Donors might not be intimately familiar with individual charity watchdogs but as many as 36 million donors use the organizations at least sometimes before making a donation, according to a recent survey. The study also shows they really might not know the difference.
Authors of “Charity Watchdogs: Ignore them at your own risk,” a 10-page report from Grey Matter Research and Harmon Research, surveyed more than 1,000 American adults. The demographically representative sample included 455 respondents who gave to charities during the past 12 months.
Awareness among donors is low for individual brands, ranging from a low of 16 percent for Evangelical Council for Financial Accountability (ECFA) to a high of 32 percent for CharityWatch. Donors who said they were “very familiar” with the eight watchdogs in the survey tallied only between 3 and 6 percent.
Collectively, however, half of those surveyed were aware of one or more brands, ranging from “Very familiar” (15 percent) to “Just heard the name” (19 percent). That projects to some 53 million donors who are aware of more than one charity watchdog, according to the report data.
Brand awareness isn’t always clear, the authors warn: “Where there’s a lot of similarity there can be a lot of confusion.” The survey included a fictitious brand, CheckMeOut, and 14 percent of respondents thought they had heard of it.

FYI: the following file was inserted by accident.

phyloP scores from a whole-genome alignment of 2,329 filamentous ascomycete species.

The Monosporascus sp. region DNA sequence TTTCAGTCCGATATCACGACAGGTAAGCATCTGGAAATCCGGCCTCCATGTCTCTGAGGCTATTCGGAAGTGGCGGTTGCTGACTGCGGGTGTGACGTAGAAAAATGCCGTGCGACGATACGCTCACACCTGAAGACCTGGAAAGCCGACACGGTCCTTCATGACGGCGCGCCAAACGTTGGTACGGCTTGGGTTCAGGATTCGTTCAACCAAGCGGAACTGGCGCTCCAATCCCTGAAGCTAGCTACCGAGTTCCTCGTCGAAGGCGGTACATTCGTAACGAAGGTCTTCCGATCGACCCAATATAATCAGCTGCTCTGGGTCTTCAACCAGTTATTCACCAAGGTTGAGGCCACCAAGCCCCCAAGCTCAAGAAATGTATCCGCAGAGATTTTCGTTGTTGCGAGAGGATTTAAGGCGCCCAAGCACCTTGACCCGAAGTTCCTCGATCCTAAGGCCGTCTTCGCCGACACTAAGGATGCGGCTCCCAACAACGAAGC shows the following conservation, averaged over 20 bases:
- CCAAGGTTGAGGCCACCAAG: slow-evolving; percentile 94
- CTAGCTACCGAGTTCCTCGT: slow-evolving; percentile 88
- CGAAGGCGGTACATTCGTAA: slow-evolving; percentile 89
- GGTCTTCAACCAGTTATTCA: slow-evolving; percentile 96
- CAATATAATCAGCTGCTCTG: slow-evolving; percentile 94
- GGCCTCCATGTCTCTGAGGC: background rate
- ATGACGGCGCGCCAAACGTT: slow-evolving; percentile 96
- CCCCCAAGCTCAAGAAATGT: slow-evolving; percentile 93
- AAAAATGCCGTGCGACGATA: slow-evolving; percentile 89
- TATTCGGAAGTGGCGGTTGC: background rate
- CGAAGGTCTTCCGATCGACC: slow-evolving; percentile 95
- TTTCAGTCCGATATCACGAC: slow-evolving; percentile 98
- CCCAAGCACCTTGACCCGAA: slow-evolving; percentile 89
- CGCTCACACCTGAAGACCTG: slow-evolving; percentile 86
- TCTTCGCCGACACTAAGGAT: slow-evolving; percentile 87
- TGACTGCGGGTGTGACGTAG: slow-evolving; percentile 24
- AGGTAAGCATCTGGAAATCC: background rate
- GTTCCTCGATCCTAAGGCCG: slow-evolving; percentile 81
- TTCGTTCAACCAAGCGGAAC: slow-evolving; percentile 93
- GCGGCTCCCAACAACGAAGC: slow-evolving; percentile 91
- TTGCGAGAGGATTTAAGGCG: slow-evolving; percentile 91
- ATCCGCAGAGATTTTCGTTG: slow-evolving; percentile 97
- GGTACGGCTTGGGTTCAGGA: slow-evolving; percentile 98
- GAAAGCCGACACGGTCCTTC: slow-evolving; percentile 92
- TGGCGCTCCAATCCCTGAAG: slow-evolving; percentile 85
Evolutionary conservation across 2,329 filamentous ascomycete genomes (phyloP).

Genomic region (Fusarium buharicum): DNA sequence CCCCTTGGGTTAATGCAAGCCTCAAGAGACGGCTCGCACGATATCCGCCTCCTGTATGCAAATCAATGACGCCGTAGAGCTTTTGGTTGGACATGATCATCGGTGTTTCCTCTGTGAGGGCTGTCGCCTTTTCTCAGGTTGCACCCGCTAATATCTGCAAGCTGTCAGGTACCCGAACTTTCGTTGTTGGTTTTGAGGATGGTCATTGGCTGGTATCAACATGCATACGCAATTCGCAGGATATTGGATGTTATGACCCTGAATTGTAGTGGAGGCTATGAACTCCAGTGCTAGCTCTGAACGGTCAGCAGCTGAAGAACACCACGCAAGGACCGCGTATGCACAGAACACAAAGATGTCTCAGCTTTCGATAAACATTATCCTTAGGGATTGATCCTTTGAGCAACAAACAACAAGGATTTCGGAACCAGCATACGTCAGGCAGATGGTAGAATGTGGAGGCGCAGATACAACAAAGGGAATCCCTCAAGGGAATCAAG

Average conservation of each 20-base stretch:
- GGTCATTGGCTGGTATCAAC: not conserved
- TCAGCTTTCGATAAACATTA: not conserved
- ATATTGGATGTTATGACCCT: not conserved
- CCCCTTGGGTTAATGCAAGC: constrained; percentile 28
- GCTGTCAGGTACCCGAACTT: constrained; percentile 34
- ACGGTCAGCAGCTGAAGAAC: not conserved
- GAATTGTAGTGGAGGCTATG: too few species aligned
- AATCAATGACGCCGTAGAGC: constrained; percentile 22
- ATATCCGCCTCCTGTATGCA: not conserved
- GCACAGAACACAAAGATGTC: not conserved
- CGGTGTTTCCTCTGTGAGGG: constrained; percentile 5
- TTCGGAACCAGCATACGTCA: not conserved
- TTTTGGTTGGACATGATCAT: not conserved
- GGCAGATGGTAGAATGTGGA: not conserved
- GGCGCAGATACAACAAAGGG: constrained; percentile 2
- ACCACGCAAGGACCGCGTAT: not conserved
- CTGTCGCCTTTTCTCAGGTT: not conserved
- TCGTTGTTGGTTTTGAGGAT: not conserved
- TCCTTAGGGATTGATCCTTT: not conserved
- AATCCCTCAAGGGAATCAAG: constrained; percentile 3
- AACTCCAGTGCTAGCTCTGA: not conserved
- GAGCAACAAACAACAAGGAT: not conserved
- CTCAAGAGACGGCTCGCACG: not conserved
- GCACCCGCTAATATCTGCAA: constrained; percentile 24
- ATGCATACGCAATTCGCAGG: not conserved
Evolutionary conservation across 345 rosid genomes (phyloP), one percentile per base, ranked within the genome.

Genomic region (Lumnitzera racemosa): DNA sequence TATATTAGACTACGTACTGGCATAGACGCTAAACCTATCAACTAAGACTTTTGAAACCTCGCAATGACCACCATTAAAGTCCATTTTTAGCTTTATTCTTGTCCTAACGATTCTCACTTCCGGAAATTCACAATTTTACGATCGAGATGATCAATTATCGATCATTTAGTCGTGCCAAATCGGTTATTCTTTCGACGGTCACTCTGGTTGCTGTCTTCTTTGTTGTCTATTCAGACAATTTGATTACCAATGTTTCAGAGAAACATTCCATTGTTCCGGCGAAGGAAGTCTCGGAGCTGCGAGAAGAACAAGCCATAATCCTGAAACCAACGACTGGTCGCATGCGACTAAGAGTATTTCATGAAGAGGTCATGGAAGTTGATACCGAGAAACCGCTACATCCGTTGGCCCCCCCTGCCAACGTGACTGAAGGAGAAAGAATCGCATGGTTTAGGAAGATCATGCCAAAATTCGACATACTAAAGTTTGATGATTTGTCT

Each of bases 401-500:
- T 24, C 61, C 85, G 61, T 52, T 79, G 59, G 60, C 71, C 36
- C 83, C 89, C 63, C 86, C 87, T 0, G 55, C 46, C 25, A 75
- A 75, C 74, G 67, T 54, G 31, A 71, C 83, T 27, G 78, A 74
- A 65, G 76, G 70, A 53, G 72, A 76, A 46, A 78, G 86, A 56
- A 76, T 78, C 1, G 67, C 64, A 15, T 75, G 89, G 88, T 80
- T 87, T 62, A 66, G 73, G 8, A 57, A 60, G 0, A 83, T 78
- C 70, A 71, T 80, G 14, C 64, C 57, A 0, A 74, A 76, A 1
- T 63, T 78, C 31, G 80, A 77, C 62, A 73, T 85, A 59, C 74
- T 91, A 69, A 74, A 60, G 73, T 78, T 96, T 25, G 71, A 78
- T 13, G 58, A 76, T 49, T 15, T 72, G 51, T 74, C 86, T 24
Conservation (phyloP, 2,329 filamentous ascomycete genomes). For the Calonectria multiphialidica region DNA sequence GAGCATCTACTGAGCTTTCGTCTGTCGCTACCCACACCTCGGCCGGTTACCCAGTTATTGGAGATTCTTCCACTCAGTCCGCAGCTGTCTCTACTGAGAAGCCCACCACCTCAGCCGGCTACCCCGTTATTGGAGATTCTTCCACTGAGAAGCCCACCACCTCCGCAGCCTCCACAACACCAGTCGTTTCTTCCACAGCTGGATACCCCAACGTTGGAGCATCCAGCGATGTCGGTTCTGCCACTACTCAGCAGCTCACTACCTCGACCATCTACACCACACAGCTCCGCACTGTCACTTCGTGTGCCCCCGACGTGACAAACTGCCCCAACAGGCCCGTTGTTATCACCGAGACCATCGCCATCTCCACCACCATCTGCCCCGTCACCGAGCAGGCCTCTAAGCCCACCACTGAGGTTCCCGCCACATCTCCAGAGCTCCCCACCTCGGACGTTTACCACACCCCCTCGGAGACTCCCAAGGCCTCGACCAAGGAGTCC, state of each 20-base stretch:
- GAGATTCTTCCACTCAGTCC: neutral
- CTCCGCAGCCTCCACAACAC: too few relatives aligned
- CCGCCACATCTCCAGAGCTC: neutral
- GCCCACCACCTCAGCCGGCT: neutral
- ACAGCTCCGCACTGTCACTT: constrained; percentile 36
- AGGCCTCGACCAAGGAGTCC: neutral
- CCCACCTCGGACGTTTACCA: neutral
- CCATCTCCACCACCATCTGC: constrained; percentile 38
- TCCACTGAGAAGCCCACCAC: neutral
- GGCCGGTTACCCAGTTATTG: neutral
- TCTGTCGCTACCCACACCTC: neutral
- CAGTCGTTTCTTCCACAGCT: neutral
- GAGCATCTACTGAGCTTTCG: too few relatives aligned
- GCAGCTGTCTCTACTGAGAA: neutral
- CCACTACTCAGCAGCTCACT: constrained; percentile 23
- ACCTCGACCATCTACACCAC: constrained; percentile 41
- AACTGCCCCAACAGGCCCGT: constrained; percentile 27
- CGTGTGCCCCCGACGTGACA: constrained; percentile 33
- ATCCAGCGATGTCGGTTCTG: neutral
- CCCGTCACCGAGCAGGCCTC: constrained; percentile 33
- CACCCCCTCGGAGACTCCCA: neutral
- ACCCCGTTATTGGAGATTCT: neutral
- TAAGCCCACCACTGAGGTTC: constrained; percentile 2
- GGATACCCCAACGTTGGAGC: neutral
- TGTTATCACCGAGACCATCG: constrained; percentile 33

Charity watchdogs have significant reach, with one-third of donors saying they use them. Comprising the one-third are 11 percent who said they always do, 10 percent who said usually, and 11 percent, sometimes. That projects to almost 36 million donors who use them at least sometimes while 75 million who rarely or never use them or are not even aware of them.
The most likely people to use charity watchdogs are young, non-White, religious, and high-income donors, but even then, the percentages don’t rise beyond 30 and 36 percent for any one demographic.
Millennials and Generation Z (72 percent) were among those who were aware of more than one brand, followed by Generation X (53 percent), and were four times more likely to consult a charity watchdog than are Boomers or seniors. “As today’s younger donors become tomorrow’s older donors, it’s entirely possible they will carry this behavior with them, and the use of watchdog organizations will increase,” the authors said.
When donors do an Internet search for charities, they might not even realize that they could end up using a watchdog organization. In a search of 25 diverse charities of all sizes, the authors found the name of the charity brought up search results that included at least one watchdog’s website within the first three pages, and usually multiple organizations.
“They will run across information from multiple watchdog organizations without even being aware of those brands or intending to use a charity watchdog,” according to the authors.